Grandfather, as a young man, helped fought with the Allies when they conquered Sauruan in time to rescue the captives. Grandfather’s heart was broken when he saw the little children in the cage not knowing that one of those edible children would one day be his dear old wife.
Grandmother’s bigger brother who was tied down and beaten was finally rescued and became close friends with my grandfather. So there, the family connection was made. When the Japanese lost at the bombing of Hiroshima and Nagasaki, the valley grew peaceful and our grandfathers lived on after the wars building houses and gardens. My grandparents were married and moved on to Lae when grandfather got a job working for the Niugini Medical distributors.
Today the plant is widespread in Morobe province and other parts of New Guinea region and is considered as weed to agricultural food crops both in gardens and plantations. But the humble story of these shy soldiers of World War II lives on leaving a legacy that shaped the classic Morobean heritage.
Wars come and go but these shy soldiers remain eternal.
I love war stories set in New Guinea, especially twisted war techniques that are both horrifying and funny (:
Snails and toads - yummy! No wonder the Japanese could live to like 300 years old, hehe.
Posted by: J P Richard | 25 January 2014 at 11:04 AM
Anne, yes I've heard of snails as well as toads. And Phil, yes in Bougainville there are stories of locals being eaten by the Japs. They starved terribly when the Allied forces blocked all sea shores. I even have a story on that !
Posted by: Marlene Dee Potoura | 23 January 2014 at 07:50 PM
Marlene, I don’t know about toads, but my mother recalled thousands of giant snails – many as large as a man’s hand – all along the road from Rabaul to Vunapope in 1949. The Japanese had introduced the snails to feed their troops. By 1949, in the absence of predators, the snails had multiplied to pest proportions.
Posted by: Anne Griffin | 23 January 2014 at 07:10 PM
Did the Japanese actually keep children locked up and then eat them when they were fat?
We know that they ate bits of their fallen comrades when forced to by starvation but fattening children seems a bit far-fetched.
The children might have been kept locked up for something equally sinister. Or were they just having fun with the gullible villagers?
Might be a bit of Hansel and Gretel creeping in here.
Posted by: Phil Fitzpatrick | 23 January 2014 at 03:47 PM
When I used to help weed the cattle pastures at Manggai High School I used to encourage the weeders to dig the sensitive plant out by its roots and lay it over the logs and stumps to be killed by the hot sun. If you did it carefully, down at the root base, you could get away without being scratched!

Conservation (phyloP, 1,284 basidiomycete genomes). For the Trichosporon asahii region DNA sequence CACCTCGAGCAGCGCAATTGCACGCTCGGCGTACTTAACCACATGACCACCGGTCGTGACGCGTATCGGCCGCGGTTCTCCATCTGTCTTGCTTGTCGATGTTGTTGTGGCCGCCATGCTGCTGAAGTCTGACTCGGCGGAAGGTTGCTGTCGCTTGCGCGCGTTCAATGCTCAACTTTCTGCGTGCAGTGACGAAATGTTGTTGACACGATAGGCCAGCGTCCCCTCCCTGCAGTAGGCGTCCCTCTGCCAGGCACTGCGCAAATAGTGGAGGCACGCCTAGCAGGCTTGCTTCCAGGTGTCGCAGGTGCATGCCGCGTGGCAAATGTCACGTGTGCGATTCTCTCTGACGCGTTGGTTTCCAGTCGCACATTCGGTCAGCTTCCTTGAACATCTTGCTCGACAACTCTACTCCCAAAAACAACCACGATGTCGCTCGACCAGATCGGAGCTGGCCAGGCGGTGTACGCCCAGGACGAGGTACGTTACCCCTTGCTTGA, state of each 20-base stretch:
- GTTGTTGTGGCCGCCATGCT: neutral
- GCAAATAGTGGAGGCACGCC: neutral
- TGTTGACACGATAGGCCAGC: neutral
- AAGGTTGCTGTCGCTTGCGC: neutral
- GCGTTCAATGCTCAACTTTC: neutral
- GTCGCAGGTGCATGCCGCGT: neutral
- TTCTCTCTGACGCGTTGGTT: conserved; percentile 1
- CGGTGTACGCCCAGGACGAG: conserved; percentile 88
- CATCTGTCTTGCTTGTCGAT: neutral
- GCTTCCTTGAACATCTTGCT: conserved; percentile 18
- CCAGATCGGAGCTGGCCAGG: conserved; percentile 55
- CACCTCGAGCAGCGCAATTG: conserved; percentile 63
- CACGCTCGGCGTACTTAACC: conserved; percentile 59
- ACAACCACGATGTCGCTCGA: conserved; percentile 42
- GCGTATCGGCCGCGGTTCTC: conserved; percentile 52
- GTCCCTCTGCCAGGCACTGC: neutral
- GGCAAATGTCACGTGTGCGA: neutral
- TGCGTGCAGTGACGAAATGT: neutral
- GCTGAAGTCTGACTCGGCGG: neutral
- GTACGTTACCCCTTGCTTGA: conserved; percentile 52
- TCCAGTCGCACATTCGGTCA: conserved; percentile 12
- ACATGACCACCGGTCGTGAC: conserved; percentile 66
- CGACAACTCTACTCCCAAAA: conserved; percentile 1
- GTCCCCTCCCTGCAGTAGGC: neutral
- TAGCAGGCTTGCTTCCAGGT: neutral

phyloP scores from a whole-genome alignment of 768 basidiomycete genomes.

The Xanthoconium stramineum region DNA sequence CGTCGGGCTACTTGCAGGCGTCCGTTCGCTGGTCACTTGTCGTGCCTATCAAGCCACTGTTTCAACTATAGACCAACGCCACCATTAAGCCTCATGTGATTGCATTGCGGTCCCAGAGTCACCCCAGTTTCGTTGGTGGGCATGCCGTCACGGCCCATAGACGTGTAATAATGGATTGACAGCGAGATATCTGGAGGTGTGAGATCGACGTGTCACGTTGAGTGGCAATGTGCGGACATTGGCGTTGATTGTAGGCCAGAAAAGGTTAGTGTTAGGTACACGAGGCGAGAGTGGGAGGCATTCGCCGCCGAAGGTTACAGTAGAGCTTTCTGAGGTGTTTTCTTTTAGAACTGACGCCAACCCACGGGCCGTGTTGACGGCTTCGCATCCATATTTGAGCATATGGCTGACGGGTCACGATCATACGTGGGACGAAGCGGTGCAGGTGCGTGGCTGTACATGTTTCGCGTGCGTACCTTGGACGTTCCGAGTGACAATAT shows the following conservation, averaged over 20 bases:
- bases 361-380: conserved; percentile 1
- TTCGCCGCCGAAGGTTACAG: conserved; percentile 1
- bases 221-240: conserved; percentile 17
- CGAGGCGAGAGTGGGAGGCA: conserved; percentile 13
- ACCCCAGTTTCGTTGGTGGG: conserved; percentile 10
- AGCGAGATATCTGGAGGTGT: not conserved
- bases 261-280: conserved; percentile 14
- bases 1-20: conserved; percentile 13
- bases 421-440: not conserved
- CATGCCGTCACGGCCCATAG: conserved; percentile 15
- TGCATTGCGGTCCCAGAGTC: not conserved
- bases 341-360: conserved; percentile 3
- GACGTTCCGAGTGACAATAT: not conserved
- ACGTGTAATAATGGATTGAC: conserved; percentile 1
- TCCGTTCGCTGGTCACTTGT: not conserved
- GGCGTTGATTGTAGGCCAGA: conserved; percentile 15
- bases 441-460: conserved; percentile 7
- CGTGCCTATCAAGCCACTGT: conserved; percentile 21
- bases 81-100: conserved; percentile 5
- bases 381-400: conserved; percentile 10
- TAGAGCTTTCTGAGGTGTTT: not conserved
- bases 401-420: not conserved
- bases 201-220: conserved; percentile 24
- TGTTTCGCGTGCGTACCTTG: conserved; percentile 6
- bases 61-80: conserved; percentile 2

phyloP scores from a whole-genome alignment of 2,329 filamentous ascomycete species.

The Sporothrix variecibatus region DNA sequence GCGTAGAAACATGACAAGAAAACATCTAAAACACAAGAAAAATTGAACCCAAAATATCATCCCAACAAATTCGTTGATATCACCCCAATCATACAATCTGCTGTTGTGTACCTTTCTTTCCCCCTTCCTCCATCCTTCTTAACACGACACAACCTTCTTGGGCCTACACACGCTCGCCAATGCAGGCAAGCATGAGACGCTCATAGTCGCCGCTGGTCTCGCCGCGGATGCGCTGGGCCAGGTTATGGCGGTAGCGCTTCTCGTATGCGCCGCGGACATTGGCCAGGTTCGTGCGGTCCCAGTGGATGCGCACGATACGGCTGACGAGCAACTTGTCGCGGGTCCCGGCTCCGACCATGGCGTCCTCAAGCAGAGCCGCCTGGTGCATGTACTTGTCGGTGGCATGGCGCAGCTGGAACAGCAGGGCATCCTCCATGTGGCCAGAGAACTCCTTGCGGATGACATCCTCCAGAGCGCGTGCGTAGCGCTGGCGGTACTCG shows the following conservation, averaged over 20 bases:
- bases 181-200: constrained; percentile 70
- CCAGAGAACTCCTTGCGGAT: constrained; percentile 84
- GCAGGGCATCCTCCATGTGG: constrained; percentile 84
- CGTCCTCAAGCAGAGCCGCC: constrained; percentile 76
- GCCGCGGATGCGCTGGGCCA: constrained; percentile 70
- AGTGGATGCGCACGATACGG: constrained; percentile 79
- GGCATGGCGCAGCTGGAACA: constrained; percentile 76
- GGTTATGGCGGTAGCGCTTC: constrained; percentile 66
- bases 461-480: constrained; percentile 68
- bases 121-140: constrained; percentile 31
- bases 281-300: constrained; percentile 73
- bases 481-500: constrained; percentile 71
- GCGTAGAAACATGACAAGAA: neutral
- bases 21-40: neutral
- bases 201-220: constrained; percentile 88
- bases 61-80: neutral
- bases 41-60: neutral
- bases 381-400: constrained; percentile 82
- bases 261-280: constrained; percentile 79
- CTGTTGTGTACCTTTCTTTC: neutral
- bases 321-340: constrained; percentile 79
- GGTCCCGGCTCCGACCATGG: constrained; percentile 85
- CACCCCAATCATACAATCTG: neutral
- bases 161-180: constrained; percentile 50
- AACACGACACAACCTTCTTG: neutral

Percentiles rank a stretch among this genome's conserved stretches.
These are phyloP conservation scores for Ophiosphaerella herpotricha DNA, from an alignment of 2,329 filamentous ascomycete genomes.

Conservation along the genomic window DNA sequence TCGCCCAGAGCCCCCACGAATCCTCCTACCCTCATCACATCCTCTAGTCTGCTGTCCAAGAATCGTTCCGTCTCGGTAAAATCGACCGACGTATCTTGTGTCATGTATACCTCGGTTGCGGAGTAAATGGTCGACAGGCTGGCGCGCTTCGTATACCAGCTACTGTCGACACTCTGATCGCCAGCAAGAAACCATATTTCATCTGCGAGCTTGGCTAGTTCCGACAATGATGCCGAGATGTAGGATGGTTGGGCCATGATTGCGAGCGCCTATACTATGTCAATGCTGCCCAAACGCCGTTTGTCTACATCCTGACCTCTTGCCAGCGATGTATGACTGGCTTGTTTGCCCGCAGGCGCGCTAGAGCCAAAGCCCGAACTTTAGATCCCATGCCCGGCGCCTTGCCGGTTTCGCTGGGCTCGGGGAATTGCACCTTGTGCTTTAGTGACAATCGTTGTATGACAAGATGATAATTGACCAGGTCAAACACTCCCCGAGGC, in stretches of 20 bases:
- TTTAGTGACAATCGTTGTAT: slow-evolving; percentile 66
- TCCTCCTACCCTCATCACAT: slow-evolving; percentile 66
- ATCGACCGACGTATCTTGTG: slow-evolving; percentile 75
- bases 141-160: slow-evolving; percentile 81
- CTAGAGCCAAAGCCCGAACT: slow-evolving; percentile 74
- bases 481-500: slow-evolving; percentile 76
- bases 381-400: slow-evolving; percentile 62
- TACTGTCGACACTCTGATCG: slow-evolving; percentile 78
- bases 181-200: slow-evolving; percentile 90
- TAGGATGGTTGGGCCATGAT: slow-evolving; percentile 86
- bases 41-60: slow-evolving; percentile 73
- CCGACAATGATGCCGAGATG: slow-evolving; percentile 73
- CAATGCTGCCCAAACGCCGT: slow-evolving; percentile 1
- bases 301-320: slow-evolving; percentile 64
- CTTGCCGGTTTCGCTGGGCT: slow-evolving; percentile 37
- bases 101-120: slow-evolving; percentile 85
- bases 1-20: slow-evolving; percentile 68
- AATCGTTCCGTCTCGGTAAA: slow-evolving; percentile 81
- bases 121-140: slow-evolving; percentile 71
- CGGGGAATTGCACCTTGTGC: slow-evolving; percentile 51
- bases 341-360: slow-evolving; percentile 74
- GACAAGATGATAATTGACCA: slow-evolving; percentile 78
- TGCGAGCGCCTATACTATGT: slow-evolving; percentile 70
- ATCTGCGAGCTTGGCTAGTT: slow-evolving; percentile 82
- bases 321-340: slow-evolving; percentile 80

Posted by: Mrs Barbara Short | 23 January 2014 at 02:08 PM
Many thanks as on our Plantation at Aitape, West Sepik we had various cover crops ( Centrosema & Pueraria ) to keep the grass & weeds at bay & give nitrogen to the soil.Then Mimosa Pudica started taking over in the 1950s & was a very big problem for the Plantation workers.Once scratched an infection usually followed.
I was told by some Didiman that he believed when it was originally introduced the particular variety had no thorns & a wonderful cover crop.But subsequently the agressive thorny variety took over.
On checking Wikipedia I can not find any thornless variety so your Grandfather's story is appreciated.
You mentioned that the Alkaloid Mimosine was in Mimosa & it is also in the wonderful Cocoa shade tree Leucaena Glauca.The leaves of which are a richer source of Nitrogen than Lucerne/Alfalfa.We found that OK for cattle but when we fed big quantities to our pigs they lost all their hair.This was caused by the Mimosine.Will do the same to Sheep & Horses.
Posted by: Rob Parer | 23 January 2014 at 11:42 AM
Ouch , so many of these plants in Bougainville too. Thank you, now I know were they came from. Richard, I've also heard stories from my bubus that toads were brought to our country during World war 2, by the Japanese. I always wish somebody would confirm this.
Posted by: Marlene Dee Potoura | 23 January 2014 at 10:27 AM
Wow! A very interesting story, Richard. We have plenty of this plant up here in Simbu and I thought it was native but now I know where and why it came to PNG. Thank you.
Posted by: Francis S Nii | 23 January 2014 at 08:02 AM